– Make sure your hair doesn’t cover your ears; otherwise once made, you’re asked to take another picture again. This is a problem common among women. You won’t like a stranger to ask you to toss your sideburn backward, will you (for gals)?
– Get your paper back once the passport photo official stamps yours. Don’t go to another room yet; go to the photo-printing counter two metres away from your photo booth as you have to wait for your photo which will be pasted onto your paper by an official. He calls your name, and you take the paper to another room.
– Enter the door next to the photo printing table, and go straight to two tables. Just go to one of them, and put your paper down on one of the officials’ tables. This is one of the most hilarious moments you’ll ever have in your life. The official asks you what your name is and probably your parents’ names. If you can’t tell your name correctly, you are advised to go back to the beginning. Now, you should learn to pronounce your name correctly in this “interview” section. Minors (less than 18 years of age under Cambodian rules) are advised to bring their guardian or parents along. This passport official was surprised and said,“Hey, you’re only 14 years old – too young to make a passport” at a girl standing next to me. “Since when can’t a 14-year-old girl make a passport?” I thought to myself.
– Get your paper after they stamp yours, and leave for another room. Remember all the doors there are missing; perhaps they were stolen. Face your paper down on the first table you see when you enter the next room. You wait until the man reads through your document, signs it and calls your name. You take your paper, and go the next one: “height-measuring.”
– Face your paper down on the table or on top of other people’s forms, and wait until the height-measuring official calls out your name. You’ll find a long wooden measure stick attached to the wall. It is about 2 metres tall, and those who are taller than 2 metres have no way to make it through this stage, I guess. Take your shoes off, and lean on the wall near the measure stick. The man will tell how tall you are by way of his naked eyes or educated guess.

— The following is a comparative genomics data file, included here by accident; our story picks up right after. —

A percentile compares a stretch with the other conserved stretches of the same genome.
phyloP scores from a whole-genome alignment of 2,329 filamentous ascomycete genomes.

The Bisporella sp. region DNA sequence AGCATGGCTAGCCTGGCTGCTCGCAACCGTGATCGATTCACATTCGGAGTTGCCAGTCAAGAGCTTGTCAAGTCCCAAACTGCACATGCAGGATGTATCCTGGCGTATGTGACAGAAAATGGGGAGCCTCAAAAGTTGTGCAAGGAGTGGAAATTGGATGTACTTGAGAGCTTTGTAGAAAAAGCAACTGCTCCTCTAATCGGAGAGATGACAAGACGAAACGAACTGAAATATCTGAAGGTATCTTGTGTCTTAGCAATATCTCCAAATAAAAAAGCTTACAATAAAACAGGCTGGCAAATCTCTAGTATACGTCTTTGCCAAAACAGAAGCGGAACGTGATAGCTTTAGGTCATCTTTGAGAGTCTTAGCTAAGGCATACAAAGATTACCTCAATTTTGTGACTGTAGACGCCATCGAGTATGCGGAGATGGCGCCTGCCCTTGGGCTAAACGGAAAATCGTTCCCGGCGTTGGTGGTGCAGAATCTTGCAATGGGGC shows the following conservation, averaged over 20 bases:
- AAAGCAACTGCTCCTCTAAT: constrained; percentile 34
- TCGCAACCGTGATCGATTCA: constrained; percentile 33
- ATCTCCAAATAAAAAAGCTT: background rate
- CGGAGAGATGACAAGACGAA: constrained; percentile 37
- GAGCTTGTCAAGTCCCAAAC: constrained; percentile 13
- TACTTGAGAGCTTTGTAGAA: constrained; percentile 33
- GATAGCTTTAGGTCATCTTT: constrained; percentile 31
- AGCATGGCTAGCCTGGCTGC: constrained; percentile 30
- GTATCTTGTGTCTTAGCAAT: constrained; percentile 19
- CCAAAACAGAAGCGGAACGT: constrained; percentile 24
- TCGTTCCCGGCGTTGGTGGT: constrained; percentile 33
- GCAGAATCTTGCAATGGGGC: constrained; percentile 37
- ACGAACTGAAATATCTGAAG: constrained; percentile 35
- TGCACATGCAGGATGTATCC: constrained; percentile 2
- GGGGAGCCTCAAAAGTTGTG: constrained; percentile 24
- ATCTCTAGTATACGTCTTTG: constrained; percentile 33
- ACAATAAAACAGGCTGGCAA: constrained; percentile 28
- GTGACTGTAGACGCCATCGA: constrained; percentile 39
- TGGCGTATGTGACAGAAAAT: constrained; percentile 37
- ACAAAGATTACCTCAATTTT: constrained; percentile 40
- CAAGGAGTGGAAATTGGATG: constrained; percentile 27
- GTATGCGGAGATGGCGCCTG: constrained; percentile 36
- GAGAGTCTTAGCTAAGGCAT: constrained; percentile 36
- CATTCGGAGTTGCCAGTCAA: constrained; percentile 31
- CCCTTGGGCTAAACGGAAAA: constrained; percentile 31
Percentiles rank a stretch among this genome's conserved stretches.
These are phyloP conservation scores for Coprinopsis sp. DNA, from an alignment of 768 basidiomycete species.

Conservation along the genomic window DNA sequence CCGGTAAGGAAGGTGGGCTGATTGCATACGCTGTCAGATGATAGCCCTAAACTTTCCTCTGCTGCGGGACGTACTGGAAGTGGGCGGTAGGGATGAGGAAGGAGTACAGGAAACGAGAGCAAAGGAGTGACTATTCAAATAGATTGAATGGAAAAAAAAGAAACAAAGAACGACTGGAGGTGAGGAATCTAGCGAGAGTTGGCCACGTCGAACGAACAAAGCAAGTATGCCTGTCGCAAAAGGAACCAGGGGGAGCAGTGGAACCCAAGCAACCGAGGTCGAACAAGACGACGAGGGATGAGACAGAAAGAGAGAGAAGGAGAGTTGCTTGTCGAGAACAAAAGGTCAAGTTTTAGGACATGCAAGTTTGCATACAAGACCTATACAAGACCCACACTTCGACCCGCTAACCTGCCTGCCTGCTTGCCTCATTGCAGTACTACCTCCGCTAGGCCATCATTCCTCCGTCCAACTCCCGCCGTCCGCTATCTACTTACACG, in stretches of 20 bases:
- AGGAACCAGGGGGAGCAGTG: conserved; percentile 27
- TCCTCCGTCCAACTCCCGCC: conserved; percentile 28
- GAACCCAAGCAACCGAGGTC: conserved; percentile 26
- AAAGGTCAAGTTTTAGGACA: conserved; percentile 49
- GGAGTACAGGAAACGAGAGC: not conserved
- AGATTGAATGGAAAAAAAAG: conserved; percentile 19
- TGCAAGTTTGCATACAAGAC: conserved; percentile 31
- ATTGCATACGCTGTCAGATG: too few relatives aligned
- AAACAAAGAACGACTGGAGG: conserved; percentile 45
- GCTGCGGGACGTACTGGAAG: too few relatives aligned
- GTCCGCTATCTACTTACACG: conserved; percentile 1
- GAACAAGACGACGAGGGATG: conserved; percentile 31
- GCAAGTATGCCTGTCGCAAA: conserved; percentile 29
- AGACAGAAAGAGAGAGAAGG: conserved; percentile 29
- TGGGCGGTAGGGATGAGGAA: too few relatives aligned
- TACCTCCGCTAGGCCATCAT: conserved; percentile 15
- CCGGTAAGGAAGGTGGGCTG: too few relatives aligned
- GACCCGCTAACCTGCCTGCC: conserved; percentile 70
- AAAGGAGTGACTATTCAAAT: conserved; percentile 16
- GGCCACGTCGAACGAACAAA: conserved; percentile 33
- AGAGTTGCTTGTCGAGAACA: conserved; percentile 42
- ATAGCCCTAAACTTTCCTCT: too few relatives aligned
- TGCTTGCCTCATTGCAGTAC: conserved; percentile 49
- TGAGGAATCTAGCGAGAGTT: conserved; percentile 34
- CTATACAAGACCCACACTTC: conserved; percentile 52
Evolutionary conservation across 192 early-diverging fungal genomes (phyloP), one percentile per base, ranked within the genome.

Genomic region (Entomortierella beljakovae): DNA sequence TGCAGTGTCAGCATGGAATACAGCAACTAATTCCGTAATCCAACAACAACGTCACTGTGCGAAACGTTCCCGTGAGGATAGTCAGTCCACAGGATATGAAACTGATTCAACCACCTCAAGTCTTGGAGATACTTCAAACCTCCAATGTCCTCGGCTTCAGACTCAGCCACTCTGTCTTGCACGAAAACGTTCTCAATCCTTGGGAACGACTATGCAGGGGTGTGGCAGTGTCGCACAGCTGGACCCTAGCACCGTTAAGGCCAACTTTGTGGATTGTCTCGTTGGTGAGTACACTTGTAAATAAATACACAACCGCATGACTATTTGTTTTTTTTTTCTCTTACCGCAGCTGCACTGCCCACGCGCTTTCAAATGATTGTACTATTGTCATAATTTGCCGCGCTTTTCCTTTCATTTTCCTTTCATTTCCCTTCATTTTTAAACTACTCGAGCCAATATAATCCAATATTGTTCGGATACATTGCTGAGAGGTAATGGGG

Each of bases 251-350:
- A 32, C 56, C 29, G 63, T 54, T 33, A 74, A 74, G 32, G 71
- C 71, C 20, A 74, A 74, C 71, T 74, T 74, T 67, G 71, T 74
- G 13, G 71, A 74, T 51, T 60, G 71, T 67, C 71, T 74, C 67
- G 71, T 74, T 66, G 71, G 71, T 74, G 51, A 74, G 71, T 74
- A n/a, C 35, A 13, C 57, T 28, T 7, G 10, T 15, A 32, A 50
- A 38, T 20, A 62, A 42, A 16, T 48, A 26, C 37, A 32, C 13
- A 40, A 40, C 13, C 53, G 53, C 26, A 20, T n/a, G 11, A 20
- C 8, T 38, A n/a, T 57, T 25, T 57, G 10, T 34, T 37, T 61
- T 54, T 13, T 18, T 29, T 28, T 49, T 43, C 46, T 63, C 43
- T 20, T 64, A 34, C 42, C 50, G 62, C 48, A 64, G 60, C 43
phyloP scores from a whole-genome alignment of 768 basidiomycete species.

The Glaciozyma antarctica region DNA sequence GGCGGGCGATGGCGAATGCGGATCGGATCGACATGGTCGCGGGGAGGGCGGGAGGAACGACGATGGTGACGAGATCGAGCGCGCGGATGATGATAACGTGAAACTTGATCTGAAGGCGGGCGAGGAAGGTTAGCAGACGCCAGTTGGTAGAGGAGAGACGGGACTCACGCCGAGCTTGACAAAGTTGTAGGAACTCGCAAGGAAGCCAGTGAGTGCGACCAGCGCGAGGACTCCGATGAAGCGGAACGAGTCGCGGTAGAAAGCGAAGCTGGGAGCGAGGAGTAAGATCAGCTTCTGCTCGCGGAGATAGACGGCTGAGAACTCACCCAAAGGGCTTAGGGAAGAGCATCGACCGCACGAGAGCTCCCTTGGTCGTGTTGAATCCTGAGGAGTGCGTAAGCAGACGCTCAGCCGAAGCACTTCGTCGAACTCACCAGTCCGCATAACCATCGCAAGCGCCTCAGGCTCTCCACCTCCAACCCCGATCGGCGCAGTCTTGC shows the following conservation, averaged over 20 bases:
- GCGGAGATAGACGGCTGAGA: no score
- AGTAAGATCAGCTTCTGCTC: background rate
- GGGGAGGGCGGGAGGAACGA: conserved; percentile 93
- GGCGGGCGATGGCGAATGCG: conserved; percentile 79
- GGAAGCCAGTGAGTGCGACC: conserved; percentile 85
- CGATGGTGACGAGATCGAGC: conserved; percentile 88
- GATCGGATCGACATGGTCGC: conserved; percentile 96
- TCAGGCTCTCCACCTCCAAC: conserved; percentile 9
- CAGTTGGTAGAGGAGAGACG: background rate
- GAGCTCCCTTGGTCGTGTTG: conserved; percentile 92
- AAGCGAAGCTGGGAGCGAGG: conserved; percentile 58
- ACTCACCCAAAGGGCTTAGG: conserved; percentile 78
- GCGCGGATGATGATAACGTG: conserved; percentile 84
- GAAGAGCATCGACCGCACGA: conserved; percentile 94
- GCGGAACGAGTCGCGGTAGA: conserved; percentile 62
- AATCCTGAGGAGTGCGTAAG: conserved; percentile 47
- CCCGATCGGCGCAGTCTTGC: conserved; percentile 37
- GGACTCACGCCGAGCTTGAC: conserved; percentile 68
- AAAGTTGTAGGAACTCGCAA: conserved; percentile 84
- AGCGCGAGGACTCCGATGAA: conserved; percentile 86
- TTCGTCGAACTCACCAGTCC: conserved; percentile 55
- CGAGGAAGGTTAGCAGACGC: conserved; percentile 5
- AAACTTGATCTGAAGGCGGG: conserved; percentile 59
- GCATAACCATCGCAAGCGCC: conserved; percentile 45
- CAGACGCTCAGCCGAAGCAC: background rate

– Take the paper he hands to you after he stamps it, and go to the next counter with the NUMBER you were assigned earlier. I stuck with number 4. Face the paper down on counter 4, and stay there till the official reads through your document, signs and stamps it. He then tells you to leave through the exit door. Don’t take the paper with you, as he keeps it.
I’m compelled to write this down because the two times I made my passport were as hard. The passport office lacks signs, instructions and guidance.
I was reminded this important piece of information. There was no way you could go to the passport office, and make a passport without help from a broker. As I said, you’d forever waiting for nothing because your application would be tossed below other files that only come later than yours. Do remember that the passport officials share the rice pot with the brokers, in Khmer meaning they work together for mutual monetary benefits. I was also told that the brokers from tour companies pay a lot of money to the officials to get things done.
Brokers here can be passport officials themselves or the travel agents from tour companies. I tried calling both of them to see ranges of prices only to be informed by one official from the passport office that he would never cause any conflict with any travel agent after I asked him if he could help me. Earlier, I had asked a travel agent from the biggest tour company in Phnom Penh to get my new passport done in one week.
“I wouldn’t want to break our rice pot together,” he plead on the phone.
It’s even ridiculous that your broker might not even have time to tell you what you are going through in the next minute at the passport office. I helped several people get to the next step — it was a total chaos. And, such a messed-up system really pisses me off. The process of doing it, as we describe it as ‘red tape’ is really “red tape”. I was told that it would take me 30 minutes to make it, but it turned out that it was close to 3 hours that day even I would have to pay 280$.
I will publish another blog post to compare prices of making a passport within the ASEAN countries.